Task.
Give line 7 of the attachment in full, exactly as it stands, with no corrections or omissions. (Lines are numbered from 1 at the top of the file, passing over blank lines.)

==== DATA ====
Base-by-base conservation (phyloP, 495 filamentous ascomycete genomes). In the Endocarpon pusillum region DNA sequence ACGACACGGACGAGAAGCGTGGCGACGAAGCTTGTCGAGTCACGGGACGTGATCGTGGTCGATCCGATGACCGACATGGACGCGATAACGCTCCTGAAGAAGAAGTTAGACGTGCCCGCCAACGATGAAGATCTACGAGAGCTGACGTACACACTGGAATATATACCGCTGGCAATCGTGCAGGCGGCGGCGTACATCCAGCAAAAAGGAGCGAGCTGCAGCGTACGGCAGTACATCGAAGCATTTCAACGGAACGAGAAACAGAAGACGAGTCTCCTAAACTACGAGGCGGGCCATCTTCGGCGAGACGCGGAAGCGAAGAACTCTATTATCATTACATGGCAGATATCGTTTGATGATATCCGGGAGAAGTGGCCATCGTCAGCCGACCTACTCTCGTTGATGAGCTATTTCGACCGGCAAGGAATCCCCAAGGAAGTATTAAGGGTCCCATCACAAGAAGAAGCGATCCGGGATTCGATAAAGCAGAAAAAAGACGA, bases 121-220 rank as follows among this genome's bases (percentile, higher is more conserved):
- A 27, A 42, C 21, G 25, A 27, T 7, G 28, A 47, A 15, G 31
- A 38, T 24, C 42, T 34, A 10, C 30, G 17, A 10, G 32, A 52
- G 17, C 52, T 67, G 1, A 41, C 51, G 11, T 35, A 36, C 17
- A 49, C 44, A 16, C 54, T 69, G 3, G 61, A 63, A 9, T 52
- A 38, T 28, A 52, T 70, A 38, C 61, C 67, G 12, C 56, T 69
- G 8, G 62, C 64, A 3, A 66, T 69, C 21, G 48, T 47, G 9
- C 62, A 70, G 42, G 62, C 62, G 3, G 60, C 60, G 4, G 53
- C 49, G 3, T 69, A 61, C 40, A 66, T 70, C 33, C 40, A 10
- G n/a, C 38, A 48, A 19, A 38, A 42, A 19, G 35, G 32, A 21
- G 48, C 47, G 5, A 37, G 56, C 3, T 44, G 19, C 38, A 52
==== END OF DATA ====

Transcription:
- G 8, G 62, C 64, A 3, A 66, T 69, C 21, G 48, T 47, G 9